Meet Kobe King-Hawea, the Female Baller Blazing a New Path to the Pros

David Gardner@@byDavidGardnerStaff WriterFebruary 27, 2018

B/R (via NBAE)

On her 18th birthday, Kobe King-Hawea found herself in a most welcome setting: the Los Angeles Lakers practice facility. A native of New Zealand and a daughter of a hoops-obsessed father, King-Hawea was named after Kobe Bryant, and there she was, balling in the old stomping grounds of the Black Mamba.

King-Hawea had never expected to arrive in the United States before college, but her basketball trajectory changed dramatically in November when she was selected as the first female ever to receive a scholarship at the NBA Global Academy in Canberra, Australia. The program, which partners with the Australian Institute of Sport's Center of Excellence, is the NBA's home for top male and female prospects outside of the United States. Soon after securing her scholarship, King-Hawea also earned an invitation to the annual Basketball Without Borders Global Camp at All-Star Weekend, which is how she got to Los Angeles, following a new path to professional basketball for international female players.

King-Hawea's unique hoops journey is one she has been preparing for her entire life. Her childhood was consumed by American basketball, from watching recorded Lakers games with her family to playing King of the Court in the driveway with her older siblings. One of her older brothers, Dyson, plays professionally in New Zealand's SEABL and for the national team. An older sister, Jaylen-Rose, had several scholarship offers to American colleges but decided to stay in the Pacific instead of pursuing them. (She also has a brother named after LeBron James and a sister named after Kawhi Leonard.)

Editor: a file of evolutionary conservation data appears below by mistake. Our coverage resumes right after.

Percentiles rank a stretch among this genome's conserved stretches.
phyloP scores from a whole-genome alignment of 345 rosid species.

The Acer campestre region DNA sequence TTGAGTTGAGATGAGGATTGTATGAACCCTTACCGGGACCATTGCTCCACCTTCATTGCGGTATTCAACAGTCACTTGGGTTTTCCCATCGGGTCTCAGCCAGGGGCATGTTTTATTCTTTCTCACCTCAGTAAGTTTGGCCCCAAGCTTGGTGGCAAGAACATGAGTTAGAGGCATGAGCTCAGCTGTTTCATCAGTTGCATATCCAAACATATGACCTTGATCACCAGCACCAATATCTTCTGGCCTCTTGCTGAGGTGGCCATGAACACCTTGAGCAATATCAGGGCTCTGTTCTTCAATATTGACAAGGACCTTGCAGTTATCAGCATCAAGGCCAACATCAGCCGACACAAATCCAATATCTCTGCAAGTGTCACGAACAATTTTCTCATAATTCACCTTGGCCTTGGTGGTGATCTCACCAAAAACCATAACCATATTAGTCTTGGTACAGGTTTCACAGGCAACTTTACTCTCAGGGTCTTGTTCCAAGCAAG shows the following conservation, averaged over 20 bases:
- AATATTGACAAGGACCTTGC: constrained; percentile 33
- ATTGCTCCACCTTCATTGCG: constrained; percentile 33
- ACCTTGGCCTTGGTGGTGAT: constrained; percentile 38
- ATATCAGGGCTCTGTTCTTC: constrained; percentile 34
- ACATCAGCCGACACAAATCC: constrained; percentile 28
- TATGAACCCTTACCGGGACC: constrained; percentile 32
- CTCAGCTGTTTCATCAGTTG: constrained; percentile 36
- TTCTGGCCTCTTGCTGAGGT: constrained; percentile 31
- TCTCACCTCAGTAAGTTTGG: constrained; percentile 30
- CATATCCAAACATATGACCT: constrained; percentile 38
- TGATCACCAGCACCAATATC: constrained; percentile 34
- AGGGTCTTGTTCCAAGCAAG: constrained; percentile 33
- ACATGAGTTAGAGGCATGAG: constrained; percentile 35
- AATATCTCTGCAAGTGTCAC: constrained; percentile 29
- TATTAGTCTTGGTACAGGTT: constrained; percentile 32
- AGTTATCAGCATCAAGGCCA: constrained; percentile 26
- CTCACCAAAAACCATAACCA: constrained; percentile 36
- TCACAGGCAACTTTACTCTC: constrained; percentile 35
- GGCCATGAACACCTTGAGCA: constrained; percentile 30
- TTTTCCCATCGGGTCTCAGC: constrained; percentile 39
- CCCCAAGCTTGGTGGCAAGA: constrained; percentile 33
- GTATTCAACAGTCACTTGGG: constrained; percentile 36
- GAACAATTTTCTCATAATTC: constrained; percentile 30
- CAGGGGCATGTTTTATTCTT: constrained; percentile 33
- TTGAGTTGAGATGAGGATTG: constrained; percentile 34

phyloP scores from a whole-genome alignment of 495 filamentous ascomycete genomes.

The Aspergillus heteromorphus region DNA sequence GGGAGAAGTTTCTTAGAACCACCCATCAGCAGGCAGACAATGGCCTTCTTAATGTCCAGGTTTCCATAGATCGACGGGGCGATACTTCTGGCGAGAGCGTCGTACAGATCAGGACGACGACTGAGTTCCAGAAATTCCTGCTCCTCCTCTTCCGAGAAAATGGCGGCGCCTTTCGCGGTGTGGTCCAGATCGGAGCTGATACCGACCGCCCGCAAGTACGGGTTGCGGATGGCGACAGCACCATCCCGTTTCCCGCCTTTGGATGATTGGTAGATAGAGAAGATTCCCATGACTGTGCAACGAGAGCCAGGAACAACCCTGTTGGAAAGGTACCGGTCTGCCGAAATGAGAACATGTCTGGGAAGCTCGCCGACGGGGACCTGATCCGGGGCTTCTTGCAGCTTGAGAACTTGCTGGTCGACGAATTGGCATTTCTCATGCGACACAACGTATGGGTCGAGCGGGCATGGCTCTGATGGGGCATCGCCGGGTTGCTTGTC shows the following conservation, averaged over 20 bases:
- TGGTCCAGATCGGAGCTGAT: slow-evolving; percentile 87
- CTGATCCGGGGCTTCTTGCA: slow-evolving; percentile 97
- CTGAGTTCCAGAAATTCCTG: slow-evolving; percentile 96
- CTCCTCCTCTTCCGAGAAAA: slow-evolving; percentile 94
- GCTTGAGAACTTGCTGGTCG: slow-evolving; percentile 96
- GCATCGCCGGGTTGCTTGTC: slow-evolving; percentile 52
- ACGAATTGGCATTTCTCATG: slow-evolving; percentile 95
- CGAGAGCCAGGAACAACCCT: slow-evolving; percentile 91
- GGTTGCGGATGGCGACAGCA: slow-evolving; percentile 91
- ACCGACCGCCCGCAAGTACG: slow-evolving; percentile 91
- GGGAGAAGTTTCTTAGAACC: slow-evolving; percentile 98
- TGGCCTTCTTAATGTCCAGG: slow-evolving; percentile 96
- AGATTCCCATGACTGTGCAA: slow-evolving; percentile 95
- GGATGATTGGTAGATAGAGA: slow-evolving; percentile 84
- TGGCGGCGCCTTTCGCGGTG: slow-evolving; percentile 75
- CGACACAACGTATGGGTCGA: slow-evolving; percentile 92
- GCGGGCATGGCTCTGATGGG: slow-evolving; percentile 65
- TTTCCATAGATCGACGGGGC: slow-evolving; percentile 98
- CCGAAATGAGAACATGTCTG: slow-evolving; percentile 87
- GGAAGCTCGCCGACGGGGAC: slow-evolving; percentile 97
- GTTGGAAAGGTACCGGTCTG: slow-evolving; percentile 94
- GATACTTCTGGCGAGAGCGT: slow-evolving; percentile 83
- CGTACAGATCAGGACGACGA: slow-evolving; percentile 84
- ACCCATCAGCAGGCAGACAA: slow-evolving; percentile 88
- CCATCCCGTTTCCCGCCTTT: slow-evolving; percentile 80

"Playing was all I knew from a very young age," King-Hawea said. "It was a way to be with my family and also to get away from everything. I put basketball above everything, above even friendships. Outside of family, basketball is the first thing in my life."

After moving to Australia in 2012, King-Hawea starred in a few amateur leagues before being spotted by Center of Excellence coach Kristen Veal in early 2017. The attention proved crucial for a player who was having trouble attracting the attention of universities in the United States. Indeed, only three Australian-born players made WNBA rosters last season, but each of them had previously played for the Institute of Sport. A scholarship there can pave the way to high-level professional basketball both in Australia and in America. And in King-Hawea's case, a scholarship backed by the NBA has proved doubly helpful. This year, she's garnered recruiting interest from schools like TCU and Duke. And she believes her style of play, which is more suited to uptempo American basketball, will shine stateside.

Identifying more promising prospects like King-Hawea has been one of the primary goals of the NBA's international outreach. In 2001, the NBA and FIBA launched Basketball Without Borders, staging more than 50 camps on six continents. Of the more than 3,000 player participants, more than 50 have made it to the NBA, including budding stars like Joel Embiid, Jamal Murray and Lauri Markkanen. (In total, NBA rosters featured 108 international players from a record 42 countries and territories on opening night.) In 2016, spring-boarding off that success, the NBA started its Academies programs.